conclusions. The extracellular matrix secreted by hypoxic corneal epithelial cells is a substrate for binding of P. aeruginosa. Results in previous studies have shown that hypoxic extracellular matrix contains less laminin-5 protein than normoxic matrix. The antibody studies in this report suggest that the decrease in laminin-5 content in hypoxic matrix, relative to matrix secreted by normoxic corneal epithelium, may be responsible for increased bacterial adhesion.

An intact layer of epithelium firmly attached to the underlying basement membrane creates a barrier that is essential for the cornea to maintain proper vision. The epithelial barrier, along with elements provided by the tear film, plays a role in preventing bacterial binding, colonization, and infectivity of the corneal surface and stromal spread of the bacteria. Microbial infections that disrupt the integrity of corneal epithelial cell–extracellular matrix, if left untreated, will result in cellular loss, inflammatory reactions, and subsequent decreased visual acuity. 
Pseudomonas aeruginosa is a virulent opportunistic pathogen responsible for a particularly destructive corneal disease. 1 2 3 4 5 It is opportunistic and does not infect tissues unless normal host–defense mechanisms are impaired. The bacteria does not readily adhere to or infect the intact corneal epithelium. 6 7 Experimental evidence confirms that P. aeruginosa does not bind to intact adult mouse cornea. Adhesion is initiated only in experimentally injured tissue. 6 8 9 In clinical settings P. aeruginosa keratitis may be preceded by corneal injury 1 or perturbations due to contact lens usage. Injury or experimental scarification may alter the physiochemical state of the epithelial cell membrane or expose cell-surface binding sites, to more readily allow bacterial ligands to interact with ocular binding sites. Scanning electron microscopy of wounded corneas has demonstrated that P. aeruginosa adheres to injured epithelium and bare stroma along the edges of a linear corneal abrasion, but not to the normal-appearing regions of the cornea. 6 11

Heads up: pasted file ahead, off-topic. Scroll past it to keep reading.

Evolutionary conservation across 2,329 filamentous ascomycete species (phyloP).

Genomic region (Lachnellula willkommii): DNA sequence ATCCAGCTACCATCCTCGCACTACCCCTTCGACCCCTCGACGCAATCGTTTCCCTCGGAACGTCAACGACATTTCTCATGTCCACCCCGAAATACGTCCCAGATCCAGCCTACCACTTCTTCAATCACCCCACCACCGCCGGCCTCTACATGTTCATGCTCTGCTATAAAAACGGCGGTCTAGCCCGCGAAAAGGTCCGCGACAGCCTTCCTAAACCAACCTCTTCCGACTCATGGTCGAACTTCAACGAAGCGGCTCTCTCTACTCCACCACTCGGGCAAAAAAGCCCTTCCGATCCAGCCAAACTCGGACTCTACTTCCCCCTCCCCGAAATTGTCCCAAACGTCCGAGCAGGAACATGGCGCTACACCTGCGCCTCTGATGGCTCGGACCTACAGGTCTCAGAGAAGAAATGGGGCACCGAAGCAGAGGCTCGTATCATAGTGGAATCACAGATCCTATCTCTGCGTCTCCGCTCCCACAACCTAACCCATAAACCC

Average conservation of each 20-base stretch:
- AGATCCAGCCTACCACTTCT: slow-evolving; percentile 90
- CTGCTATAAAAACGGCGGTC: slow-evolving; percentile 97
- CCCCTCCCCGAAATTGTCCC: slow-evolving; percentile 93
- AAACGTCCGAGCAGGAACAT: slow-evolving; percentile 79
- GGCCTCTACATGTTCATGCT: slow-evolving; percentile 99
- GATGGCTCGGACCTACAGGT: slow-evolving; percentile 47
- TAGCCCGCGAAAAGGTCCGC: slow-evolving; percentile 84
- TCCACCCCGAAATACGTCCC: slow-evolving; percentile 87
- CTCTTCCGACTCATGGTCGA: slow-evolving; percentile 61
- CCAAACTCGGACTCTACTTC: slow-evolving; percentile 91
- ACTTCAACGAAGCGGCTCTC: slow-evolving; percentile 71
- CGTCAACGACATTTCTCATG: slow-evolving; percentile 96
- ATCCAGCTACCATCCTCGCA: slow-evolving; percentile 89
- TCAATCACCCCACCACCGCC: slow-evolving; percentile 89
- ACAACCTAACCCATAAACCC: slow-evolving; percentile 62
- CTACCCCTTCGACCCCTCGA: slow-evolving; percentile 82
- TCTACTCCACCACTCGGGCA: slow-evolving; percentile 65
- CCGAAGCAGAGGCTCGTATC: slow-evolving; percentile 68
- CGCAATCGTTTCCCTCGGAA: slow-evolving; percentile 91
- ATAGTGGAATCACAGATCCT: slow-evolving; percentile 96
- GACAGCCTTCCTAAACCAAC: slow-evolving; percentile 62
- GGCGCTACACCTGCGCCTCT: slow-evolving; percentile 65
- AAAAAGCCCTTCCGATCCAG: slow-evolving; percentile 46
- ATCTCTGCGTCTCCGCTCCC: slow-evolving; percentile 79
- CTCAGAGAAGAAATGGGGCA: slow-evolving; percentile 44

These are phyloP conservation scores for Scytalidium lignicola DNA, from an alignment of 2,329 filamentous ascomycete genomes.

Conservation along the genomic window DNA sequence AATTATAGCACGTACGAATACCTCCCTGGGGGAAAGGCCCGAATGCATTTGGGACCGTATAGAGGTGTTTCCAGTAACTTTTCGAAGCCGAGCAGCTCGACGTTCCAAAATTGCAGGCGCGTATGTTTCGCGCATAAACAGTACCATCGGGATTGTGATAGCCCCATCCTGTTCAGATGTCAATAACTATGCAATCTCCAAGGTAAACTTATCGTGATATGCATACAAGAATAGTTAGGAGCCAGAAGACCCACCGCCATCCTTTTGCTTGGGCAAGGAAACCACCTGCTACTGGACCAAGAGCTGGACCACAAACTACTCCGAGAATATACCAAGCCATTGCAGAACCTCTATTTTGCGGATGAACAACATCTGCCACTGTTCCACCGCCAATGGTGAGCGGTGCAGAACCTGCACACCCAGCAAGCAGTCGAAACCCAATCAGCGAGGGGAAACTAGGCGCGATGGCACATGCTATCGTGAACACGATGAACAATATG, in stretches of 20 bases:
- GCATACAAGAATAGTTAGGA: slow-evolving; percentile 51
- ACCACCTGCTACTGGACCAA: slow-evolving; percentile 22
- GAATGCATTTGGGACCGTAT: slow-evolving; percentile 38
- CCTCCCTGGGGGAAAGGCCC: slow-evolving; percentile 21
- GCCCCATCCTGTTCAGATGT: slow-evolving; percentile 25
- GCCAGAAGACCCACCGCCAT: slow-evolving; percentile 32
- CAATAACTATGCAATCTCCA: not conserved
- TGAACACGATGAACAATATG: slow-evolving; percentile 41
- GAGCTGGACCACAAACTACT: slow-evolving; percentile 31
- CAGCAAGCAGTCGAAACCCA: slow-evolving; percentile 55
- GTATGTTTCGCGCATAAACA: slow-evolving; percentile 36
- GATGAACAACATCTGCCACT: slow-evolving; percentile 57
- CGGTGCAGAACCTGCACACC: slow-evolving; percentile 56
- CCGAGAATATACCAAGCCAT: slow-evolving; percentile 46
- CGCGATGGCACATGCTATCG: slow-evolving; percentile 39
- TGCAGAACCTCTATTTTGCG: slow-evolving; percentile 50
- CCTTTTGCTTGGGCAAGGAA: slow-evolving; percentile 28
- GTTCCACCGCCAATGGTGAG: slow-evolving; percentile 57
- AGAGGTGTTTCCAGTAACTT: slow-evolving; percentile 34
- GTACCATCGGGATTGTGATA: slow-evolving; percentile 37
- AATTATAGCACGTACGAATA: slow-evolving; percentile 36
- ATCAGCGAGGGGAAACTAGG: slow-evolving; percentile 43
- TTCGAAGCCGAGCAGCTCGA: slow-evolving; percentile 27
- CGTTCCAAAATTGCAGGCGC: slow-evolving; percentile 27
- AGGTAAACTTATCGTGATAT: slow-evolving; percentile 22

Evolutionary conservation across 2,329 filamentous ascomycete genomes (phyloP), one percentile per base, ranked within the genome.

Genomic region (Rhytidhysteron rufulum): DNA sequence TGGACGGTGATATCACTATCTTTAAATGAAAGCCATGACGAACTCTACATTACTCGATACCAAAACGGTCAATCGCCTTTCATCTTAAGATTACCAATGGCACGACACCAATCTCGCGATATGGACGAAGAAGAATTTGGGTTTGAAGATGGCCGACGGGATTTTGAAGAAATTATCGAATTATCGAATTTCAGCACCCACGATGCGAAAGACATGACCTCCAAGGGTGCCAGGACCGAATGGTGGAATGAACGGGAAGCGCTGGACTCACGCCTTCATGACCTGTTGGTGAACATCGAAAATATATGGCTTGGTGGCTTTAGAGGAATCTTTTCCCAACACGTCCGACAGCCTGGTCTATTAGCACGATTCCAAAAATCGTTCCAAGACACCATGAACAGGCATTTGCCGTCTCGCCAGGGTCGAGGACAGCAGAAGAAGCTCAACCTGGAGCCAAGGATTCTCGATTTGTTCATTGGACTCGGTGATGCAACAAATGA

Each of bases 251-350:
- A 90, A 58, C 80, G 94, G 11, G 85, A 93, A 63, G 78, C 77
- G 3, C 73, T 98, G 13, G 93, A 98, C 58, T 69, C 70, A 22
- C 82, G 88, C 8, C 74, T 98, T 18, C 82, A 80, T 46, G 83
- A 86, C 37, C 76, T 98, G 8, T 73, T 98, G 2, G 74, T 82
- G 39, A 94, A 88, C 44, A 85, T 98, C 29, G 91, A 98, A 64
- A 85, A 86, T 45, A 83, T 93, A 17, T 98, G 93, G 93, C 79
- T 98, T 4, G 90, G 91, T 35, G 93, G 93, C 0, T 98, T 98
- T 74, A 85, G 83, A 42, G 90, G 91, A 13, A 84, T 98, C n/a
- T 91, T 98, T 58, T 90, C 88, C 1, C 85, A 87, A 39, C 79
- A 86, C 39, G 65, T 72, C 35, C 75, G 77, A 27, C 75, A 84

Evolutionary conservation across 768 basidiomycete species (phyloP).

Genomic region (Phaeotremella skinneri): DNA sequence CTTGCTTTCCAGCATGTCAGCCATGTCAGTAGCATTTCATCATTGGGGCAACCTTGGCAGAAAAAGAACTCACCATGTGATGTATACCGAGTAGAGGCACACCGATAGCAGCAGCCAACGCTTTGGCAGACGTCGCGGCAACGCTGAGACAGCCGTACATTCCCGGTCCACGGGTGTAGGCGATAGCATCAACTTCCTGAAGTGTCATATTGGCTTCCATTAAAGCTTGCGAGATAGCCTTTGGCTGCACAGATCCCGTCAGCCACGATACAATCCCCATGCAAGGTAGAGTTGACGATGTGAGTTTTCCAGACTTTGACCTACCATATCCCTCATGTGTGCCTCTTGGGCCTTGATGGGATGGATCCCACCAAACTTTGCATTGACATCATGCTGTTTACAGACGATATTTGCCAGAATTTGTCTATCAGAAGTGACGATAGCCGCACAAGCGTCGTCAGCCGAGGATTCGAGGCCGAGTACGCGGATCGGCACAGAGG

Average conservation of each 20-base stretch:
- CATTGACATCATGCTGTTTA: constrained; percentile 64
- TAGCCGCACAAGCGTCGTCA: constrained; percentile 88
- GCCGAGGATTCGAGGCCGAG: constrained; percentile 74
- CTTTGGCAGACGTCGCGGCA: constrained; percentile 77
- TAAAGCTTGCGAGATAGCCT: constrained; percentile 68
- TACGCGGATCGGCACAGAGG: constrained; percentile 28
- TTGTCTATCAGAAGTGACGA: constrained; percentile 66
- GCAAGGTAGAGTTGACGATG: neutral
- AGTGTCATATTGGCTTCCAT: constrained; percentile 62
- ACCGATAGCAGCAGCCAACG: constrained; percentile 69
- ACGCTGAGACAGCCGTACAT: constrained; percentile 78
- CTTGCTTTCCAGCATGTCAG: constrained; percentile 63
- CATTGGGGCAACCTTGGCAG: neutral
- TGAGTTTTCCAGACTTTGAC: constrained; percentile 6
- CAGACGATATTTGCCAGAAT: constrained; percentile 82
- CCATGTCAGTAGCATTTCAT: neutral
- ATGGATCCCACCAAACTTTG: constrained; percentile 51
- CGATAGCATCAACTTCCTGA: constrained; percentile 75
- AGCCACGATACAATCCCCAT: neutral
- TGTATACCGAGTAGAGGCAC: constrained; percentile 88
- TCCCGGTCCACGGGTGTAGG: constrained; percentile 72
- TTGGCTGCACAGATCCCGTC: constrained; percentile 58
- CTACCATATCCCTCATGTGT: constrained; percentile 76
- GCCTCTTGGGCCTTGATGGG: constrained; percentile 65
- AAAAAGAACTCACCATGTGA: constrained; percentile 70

Depending on severity, wounding of tissue may expose the basement membrane, and indeed in studies using a debridement model of epithelial cells that leaves the basement membrane intact, more bacteria adhered to surfaces of wounded areas than to unwounded corneas. 7 However, any combination of environmental factors that disrupt normal cell structure or function may also result in denudation of epithelial cells and subsequent exposure of the basement membrane, potentially providing a substrate for bacterial adherence. 12 13